The last time Mohannad Sabry, an Egyptian journalist who has reported extensively from the Sinai Peninsula, reported from North Sinai in June 2015, he received a phone call from a source telling him that every military checkpoint east of el-Arish was stopping vehicles, with instructions to arrest him.
“Does that make me, as a journalist, a terrorist in their eyes? Or as dangerous as a terrorist?” Sabry wondered. He left the area and has not returned.
These checkpoints are part of Egypt’s security apparatus as the military battles an insurgency in the region. North Sinai is the main theatre of Egypt’s ongoing “war on terror” against Wilayat Sinai, considered the most potent branch of the Islamic State group outside of Syria, Iraq, or Libya.
In his recently published book, Sabry suggests that the Egyptian military is more concerned with preventing information from coming out of Sinai than it is with tackling terrorism in the sparsely populated but strategic peninsula.
Under Hosni Mubarak‘s 30-year rule, Sinai was subject to strict limitations on access and reporting.
Following the toppling of Mubarak in 2011, Sabry was able to travel into the peninsula regularly, returning with insights into tunnels and smuggling networks, economic deprivation and neglect, growing Islamist militancy, and Egypt’s nascent “war on terror”.
Now, under President Abdel Fattah el-Sisi, the Egyptian authorities have attempted to re-impose a total blackout on independent reporting from Sinai.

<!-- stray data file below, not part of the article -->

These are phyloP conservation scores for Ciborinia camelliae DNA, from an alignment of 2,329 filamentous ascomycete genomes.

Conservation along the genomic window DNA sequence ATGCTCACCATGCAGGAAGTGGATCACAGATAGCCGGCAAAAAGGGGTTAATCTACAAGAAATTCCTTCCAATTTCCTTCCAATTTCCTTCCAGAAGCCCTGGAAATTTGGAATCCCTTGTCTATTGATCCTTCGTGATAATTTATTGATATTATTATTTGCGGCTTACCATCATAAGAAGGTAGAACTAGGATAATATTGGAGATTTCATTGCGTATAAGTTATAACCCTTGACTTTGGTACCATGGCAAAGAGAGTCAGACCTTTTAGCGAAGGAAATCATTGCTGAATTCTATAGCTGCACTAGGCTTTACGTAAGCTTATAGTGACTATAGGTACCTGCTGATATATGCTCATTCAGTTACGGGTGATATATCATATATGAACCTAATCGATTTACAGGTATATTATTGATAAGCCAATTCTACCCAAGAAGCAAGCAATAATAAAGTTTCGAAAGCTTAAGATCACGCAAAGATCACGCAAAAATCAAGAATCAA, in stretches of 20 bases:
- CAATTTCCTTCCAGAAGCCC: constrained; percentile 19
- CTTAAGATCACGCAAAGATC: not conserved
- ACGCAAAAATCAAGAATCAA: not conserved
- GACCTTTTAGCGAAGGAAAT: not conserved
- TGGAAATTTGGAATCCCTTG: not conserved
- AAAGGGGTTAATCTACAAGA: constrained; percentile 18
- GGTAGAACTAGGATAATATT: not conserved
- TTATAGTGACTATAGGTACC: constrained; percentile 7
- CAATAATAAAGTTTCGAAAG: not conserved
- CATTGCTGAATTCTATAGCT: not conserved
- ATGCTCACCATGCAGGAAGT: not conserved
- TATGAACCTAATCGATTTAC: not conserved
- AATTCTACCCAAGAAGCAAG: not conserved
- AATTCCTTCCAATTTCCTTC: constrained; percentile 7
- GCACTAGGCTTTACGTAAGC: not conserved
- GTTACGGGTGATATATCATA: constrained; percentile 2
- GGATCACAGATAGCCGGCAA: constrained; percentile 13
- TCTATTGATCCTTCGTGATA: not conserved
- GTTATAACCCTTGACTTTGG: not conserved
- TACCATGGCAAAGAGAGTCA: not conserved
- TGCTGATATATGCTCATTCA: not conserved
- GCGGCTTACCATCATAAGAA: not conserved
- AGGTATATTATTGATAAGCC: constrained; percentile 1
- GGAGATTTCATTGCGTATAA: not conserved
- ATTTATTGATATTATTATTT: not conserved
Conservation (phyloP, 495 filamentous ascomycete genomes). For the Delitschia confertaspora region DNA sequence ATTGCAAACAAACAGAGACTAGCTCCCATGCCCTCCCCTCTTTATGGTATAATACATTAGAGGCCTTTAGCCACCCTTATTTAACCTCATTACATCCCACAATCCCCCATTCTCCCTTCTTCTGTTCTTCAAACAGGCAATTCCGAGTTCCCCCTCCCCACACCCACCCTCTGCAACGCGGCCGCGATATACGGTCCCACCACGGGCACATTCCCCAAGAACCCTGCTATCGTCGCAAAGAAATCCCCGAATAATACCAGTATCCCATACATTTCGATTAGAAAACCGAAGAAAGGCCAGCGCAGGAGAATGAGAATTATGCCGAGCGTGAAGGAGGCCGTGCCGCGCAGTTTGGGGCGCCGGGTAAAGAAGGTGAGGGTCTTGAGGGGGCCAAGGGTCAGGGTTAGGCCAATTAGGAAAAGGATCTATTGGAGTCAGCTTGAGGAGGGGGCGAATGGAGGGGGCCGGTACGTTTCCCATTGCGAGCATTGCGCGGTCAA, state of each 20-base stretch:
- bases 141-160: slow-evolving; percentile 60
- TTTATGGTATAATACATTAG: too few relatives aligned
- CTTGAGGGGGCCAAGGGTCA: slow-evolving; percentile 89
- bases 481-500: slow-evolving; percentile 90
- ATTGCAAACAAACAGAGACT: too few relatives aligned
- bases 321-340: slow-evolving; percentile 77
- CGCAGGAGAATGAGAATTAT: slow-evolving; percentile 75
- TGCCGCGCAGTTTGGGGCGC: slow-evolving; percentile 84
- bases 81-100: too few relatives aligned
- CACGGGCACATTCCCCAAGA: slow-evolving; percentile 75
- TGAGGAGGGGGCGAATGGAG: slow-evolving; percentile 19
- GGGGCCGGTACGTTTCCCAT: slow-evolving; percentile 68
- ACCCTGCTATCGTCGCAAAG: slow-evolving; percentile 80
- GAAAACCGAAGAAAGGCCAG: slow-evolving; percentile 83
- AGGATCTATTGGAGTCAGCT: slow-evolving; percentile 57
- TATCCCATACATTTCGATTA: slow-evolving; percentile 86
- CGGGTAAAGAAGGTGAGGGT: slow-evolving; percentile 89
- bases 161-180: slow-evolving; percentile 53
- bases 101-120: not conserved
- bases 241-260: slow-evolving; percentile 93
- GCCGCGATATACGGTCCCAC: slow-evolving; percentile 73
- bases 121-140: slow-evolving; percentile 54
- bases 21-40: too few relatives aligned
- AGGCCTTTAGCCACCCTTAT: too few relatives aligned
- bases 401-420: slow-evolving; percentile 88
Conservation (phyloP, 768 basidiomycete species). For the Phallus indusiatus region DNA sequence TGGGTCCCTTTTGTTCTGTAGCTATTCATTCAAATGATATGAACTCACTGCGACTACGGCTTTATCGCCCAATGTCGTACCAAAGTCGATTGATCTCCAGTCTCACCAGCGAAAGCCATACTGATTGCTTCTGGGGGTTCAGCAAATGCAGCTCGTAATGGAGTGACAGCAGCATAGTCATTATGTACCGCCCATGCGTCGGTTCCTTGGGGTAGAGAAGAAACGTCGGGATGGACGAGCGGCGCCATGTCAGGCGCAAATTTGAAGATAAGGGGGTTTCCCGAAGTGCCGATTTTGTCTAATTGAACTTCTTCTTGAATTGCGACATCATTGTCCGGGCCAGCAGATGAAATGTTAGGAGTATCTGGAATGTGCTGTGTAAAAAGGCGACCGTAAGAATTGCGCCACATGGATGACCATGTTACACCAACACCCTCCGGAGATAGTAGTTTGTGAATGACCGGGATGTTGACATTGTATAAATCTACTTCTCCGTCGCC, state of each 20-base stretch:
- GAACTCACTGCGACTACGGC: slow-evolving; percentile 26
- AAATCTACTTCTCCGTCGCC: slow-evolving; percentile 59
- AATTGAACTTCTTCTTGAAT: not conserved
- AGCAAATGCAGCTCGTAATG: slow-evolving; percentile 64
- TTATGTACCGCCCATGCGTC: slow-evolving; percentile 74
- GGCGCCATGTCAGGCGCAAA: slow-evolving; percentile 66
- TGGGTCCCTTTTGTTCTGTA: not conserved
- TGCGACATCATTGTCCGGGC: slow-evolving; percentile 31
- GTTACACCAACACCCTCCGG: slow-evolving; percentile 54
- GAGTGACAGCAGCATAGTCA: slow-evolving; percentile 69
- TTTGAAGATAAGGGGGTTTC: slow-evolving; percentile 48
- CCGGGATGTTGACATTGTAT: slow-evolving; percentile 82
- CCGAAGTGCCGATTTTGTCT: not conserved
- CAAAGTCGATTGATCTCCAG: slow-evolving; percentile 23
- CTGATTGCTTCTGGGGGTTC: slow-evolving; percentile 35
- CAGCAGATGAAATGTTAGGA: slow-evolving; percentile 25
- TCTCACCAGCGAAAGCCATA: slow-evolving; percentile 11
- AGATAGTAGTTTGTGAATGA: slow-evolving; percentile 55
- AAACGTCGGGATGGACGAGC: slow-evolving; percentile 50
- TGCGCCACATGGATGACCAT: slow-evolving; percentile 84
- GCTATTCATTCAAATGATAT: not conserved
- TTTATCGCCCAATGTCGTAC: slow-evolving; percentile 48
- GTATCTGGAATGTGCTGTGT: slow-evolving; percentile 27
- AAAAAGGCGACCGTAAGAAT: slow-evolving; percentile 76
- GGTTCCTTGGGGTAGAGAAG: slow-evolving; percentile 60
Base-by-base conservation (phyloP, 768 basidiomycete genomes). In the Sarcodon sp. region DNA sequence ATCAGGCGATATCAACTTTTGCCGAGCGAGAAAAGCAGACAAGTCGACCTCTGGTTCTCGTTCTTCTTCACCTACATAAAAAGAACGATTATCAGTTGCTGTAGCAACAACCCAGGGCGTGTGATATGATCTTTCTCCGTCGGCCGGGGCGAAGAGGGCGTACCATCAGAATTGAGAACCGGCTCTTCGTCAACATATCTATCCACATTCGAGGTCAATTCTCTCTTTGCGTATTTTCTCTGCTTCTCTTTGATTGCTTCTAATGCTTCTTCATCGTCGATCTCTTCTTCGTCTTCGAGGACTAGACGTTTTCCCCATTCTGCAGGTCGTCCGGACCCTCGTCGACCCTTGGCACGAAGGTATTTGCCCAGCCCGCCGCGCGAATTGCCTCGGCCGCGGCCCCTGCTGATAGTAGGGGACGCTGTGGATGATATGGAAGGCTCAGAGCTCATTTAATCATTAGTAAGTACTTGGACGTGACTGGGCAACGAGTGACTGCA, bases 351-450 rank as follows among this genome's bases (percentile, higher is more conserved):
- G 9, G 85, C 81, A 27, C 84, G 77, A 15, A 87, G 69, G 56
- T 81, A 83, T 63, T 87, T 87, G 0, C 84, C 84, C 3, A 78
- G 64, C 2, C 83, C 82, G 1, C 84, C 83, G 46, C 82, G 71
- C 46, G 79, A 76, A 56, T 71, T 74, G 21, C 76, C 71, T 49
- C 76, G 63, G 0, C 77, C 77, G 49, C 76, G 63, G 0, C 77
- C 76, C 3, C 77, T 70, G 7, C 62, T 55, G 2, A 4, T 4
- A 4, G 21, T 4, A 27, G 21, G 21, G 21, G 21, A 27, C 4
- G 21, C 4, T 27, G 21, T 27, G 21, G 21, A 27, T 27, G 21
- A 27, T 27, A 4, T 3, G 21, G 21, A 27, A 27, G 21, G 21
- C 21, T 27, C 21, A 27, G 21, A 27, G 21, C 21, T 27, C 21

The Committee to Protect Journalists (CPJ) conducted a census among journalists in Egypt following the introduction of an anti-terror law in August 2015 that criminalises reporting on terrorism that deviates from official government statements.
“They told us that ‘journalism is over in Sinai’,” said Sherif Mansour, CPJ’s Middle East and North Africa coordinator. “They [said] ‘the only reporting we can do is to follow the army’s story. Anything else is a prison wish.'”
Ismail Alexandrani, a journalist and researcher focusing on Sinai, was arrested in November 2015 and faces charges of publishing false news and belonging to the Muslim Brotherhood, which is now a banned group in Egypt. Saeed Abuhaj, of the Sinai Media Centre, has been held in prison without trial since November 2013, according to the CPJ.
Many Sinai-based journalists, activists, and residents are also afraid to speak, caught between threats from both the military and the armed fighters in the region.
‘the only reporting we can do is to follow the army’s story. Anything else is a prison wish’.”]
For press freedom groups, the Egyptian state’s position on Sinai is just the most extreme iteration of a nationwide crackdown on freedom of expression.
“There is one simple and clear reason for the blackout in Sinai, which continues to become increasingly hostile and hermetic. It’s because the current Egyptian regime does not want the crimes it committed in Sinai to be exposed,” said Sabry.
Sabry has documented serious human rights violations by Egypt’s military in Sinai in his book, including the indiscriminate shelling of civilians, the destruction of houses and land, arbitrary arrests, and widespread – and increasingly brutal – torture. Entire settlements have been erased – including the Egyptian side of the city of Rafah.